Tubal reversal surgery helps women who have received tubal ligation procedures increase their chances of pregnancy. This procedure involves microsurgical techniques that precisely target segments of the fallopian tubes. Women who receive tubal reversal generally have full recoveries within weeks; the typical surgery lasts no longer than 2 hours.
The Surgical Process
Usually, surgeons who perform a tubal reversal use techniques that minimize pain while maximizing recovery. Patients will often receive a general anesthetic in order to reach a state of complete unconsciousness; other surgeons provide the surgery with the use of local anesthetics instead.
The surgeon will make a small incision above the pubic bone. Local anesthetics are used on both skin and lower abdominal tissue, in order to further reduce pain and increase the speed of patient recovery. The incision near the pubic bone allows the surgeon to gain access to the fallopian tubes, which will then be reconnected.
In order to reconnect the fallopian tubes, surgeons must reach the distal and proximal segments which remain separated; the separation occurs after women receive fallopian tube ligation in order to eliminate the chance of becoming pregnant.
Rather than making any further major incisions, surgeons will work to connect the tubes through a less invasive process. A flexible band device will be threaded through the uterine cavity, through both segments of the separated fallopian tubes. This step allows both ends of the newly reconnected tube structure to remain open in order to ensure surgeons of a proper connection.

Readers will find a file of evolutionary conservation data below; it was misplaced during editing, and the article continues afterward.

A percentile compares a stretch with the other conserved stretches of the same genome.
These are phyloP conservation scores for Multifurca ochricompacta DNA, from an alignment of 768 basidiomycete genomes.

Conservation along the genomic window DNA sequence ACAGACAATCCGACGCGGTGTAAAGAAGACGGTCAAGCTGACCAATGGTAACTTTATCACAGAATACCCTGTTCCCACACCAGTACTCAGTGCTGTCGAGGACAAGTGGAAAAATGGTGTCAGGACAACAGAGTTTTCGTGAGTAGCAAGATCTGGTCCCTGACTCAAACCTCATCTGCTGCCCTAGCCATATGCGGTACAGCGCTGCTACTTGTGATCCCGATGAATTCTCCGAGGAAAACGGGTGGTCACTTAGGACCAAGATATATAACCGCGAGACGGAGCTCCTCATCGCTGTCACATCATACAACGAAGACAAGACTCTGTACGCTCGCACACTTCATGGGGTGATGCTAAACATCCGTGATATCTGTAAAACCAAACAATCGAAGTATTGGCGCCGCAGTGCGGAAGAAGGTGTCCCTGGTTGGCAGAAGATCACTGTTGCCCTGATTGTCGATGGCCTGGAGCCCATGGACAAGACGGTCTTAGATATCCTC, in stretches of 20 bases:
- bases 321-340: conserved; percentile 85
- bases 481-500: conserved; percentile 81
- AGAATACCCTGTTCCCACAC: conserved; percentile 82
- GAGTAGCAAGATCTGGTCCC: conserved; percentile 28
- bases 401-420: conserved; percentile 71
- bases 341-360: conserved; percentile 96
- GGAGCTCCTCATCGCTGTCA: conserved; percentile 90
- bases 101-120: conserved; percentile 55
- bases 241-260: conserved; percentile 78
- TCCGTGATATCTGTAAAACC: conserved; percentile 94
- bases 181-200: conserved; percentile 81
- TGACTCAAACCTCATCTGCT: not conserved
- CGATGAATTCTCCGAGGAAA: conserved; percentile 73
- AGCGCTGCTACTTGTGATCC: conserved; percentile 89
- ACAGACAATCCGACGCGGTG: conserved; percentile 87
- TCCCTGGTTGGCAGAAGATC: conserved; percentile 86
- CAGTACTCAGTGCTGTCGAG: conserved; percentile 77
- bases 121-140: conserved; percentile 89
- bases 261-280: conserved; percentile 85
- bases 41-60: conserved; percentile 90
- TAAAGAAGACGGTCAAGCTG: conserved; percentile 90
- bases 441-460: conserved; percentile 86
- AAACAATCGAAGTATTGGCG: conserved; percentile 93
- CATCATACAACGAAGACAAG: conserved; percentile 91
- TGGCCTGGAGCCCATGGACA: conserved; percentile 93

Sutures are used to reconnect the outer and inner tissues of both ends of the fallopian tube. This step forms a completely connected fallopian tube structure. The band or string-like device then is removed and the patient receives sutures on the pubic bone incision.
This same process happens to both sides of the uterine cavity, since the tubes run on both the right and left side of the structure.
Some women receive a different type of tubal ligation procedure in which the tube segment stemming from the uterine cavity is closed off on the end attached to the cavity. Surgeons perform tubal reversal surgery on these patients by adding a new opening to the uterine cavity and reconnecting the fallopian tube if it was disconnected as well. This type of surgery also carries alternative titles, including tubal implantation, uterotubal implantation and tubouterine implantation.
Any of these tubal reversal surgeries work to give women the chance of becoming pregnant. According to several statistics provided by tubal reversal surgeons and firms, more than half of the patients who receive the surgery become pregnant within the first year after receiving the procedure.
By reconnecting the fallopian tube segments, women have the ability to pass eggs through the structure during ovulation. When the fallopian tube is disconnected during tube ligation surgery, women lose this ability, thus leading to a zero percent chance of becoming pregnant.
The surgery does carry some risk and complication, though less than one percent of the women who receive this procedure face serious complications. Women have the ability to receive a tubal reversal in outpatient care centers and hospitals.